1. Whacking moles is a waste of time; statists only care that everybody can be ensnared, every law you whack inspires new ensnaring replacements, and anything which enrages even 1% of the population will suffice.

          The other inspiration for new ensnaring laws is social and technological changes which provide means of escaping ensnarement. This is why statists constantly rail against the evils of change.

      2. But whether the Constitution really be one thing, or another, this much is certain – that it has either authorized such a government as we have had, or has been powerless to prevent it. In either case, it is unfit to exist.

        – Lysander Spooner

        1. Anarchists denouncing the constitution after contributing to its demise.

          Big surprise.

          1. Denouncing something is usually intended to contribute to its demise.

          2. Spooner did not advocate anarchism. His “No Treason” essay was a direct and specific satirical response to the Income Tax levied to finance the Civil War. Spooner’s famous “Go to A. B. and tell him…” mimics the language of the oath federal revenue looters took as a deterrent to absconding with the tax money extorted from persons robbed under threat of murder. Here is the link showing the exact page of the law, provided by Jon over at the Constitution blog: http://tinyurl.com/ybeufbmq
            To preserve the High Tariff Union, and stop nasty southerners from exploiting brown women and holding quadroon balls (among other peculiar institutions), a lot of money had to be raised. The “anarchism” smear no more applies to Lysander–an antislavery activist–than to David Nolan.

    2. Drug laws are unconstitutional.

      Even prohibitionists knew that you need a constutitonal amendment to ban a product or sevice. In that case alcohol.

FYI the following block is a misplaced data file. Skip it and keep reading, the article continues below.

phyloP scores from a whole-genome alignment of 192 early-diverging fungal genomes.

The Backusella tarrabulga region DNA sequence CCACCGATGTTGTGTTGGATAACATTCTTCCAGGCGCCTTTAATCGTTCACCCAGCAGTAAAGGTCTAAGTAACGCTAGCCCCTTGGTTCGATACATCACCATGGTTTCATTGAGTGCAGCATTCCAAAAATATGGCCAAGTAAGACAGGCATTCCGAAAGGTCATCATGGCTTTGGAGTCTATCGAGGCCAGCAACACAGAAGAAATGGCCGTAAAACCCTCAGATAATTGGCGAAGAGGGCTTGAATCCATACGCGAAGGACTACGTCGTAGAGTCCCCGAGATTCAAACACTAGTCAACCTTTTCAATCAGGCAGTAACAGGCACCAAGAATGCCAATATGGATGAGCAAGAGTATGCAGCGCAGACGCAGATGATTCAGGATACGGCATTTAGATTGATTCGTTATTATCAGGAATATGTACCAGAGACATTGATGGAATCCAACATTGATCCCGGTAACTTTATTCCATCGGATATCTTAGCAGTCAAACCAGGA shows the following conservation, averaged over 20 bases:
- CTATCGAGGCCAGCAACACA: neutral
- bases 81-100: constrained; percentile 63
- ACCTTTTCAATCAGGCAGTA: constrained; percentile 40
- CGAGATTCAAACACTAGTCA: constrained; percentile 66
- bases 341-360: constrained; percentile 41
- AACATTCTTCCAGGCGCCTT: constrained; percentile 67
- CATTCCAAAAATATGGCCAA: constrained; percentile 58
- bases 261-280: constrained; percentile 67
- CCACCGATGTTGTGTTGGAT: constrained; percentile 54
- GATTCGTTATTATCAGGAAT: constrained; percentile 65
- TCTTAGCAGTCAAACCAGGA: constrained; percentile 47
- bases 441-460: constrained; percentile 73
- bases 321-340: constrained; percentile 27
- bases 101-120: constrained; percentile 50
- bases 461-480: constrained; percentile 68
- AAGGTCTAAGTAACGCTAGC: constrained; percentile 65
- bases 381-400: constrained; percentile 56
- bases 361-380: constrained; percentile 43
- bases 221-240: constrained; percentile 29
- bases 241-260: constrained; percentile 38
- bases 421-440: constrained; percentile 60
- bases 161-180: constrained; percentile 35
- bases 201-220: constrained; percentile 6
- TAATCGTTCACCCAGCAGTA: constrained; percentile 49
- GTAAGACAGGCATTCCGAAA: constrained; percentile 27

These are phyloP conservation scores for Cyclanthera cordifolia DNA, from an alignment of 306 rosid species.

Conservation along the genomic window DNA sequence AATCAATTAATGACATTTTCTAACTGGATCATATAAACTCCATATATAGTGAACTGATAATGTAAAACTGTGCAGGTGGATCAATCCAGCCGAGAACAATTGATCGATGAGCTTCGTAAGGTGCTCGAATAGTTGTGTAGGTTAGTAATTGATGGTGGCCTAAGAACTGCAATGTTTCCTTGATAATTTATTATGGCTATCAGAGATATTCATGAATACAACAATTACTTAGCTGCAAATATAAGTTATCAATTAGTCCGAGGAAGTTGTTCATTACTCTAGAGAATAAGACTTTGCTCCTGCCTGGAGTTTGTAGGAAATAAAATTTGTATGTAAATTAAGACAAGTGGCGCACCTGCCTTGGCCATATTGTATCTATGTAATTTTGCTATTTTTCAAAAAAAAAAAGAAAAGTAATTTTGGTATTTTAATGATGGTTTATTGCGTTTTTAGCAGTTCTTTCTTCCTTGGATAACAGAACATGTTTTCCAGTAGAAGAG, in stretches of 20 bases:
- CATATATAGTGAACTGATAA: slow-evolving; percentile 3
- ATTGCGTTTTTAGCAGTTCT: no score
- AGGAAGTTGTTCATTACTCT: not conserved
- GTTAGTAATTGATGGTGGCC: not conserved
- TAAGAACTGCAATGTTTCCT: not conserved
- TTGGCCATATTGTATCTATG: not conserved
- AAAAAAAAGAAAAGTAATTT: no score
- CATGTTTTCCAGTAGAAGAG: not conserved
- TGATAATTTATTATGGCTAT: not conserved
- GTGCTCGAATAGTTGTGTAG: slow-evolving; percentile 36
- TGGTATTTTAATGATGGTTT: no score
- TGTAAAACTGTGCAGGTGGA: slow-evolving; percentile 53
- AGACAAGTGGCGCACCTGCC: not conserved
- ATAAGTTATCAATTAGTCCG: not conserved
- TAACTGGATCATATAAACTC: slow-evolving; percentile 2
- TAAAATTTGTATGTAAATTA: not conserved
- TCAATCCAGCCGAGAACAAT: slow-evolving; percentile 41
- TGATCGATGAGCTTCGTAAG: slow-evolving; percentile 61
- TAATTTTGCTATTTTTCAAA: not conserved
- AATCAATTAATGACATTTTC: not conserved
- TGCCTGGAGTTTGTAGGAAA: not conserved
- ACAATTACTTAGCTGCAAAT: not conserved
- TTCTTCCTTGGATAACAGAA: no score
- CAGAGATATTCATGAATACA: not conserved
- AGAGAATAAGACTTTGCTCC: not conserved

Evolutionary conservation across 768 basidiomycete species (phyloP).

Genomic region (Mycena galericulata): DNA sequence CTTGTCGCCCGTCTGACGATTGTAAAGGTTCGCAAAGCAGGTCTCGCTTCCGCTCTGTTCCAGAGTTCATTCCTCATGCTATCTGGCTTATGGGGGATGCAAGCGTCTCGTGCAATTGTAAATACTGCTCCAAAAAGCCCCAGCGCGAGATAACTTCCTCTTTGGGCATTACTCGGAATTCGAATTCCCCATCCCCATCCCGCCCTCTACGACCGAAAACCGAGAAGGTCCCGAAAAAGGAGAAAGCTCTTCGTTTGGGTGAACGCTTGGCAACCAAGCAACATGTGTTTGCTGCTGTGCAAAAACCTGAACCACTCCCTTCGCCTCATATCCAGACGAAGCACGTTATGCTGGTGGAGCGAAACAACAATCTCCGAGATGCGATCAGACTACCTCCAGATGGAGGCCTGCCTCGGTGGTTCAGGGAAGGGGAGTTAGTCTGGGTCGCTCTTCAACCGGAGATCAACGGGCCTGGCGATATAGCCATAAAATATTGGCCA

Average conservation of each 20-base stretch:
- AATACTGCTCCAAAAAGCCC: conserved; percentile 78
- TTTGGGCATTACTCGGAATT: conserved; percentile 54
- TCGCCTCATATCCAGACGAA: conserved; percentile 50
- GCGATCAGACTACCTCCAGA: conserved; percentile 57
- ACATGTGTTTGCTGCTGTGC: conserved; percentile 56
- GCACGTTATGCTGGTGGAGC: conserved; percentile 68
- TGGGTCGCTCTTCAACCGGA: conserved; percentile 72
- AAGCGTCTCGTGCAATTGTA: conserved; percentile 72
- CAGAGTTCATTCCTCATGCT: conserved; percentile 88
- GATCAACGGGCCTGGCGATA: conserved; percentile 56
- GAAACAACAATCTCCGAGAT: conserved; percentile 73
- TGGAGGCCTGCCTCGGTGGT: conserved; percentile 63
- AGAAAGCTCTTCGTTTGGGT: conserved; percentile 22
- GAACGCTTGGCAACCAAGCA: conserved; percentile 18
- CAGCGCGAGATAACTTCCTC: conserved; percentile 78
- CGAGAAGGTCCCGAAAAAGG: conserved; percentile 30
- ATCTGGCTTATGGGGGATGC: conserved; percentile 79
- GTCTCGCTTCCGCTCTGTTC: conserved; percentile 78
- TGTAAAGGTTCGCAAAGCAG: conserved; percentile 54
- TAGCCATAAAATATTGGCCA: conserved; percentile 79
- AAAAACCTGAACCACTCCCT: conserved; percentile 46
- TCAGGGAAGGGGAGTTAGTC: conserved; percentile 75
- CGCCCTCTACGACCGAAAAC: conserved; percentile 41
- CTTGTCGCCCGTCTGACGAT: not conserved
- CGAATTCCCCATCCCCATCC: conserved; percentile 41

1. Kansas will do everything they can to work around that. Long ago, I was stationed at Fort Riley, and spent a few years living in Kansas. This is not one of their better points.

        1. Depends where. Wichita has a distinct libertarian bent that you won’t find much of elsewhere in the state:

          Wichita Marijuana Decriminalization Initiative

    3. This is the sort of case that makes us regret the passing (probable but uninvestigated murder) of Antonin Scalia. He was absolute death on police in 4th Amendment cases such as this. Maybe Thomas will pick up the banner, it’s hard to say, but this kind of violation of the right to be free of warrantless invasion of the privacy of one’s home is not something that the SCOTUS has sanctioned in the past. One can only hope they will take this case up and kick the Kansas Supremes to the curb.

  4. “As part of her law enforcement training and while in her official capacity,” the trial judge noted, “Officer Nicholson has detected the smell of raw marijuana 200 to 500 times and burnt MJ 100 to 300 times.”

    Citation?

    If nothing else, an expert witness should require some sort of validation of the supposed expertise beyond “Oh, yeah, I totally know my shit.” Maybe stick 10 safes out in the court hallway, one of which contains a Tupperware container of pot and have her identify which safe has the pot?

    It’s the biggest dodge in the kangaroo court business, allowing cops to testify to probable cause “based on my many years experience as a police officer”. Everything under the Sun qualifies as probable cause – driving too slow, driving too fast, driving the exact speed limit, being too neat, being too messy, being just a little messy, being nervous, not being nervous, being nervously casual, making eye contact, not making eye contact, making intermittent eye contact………it’s all bullshit the courts eagerly gobble up.

    1. “or she was asserting a superhuman (and maybe even supercanine) ability to detect Hubbard’s triply contained stash from a distance of 30 feet.”

      This was on Reddit.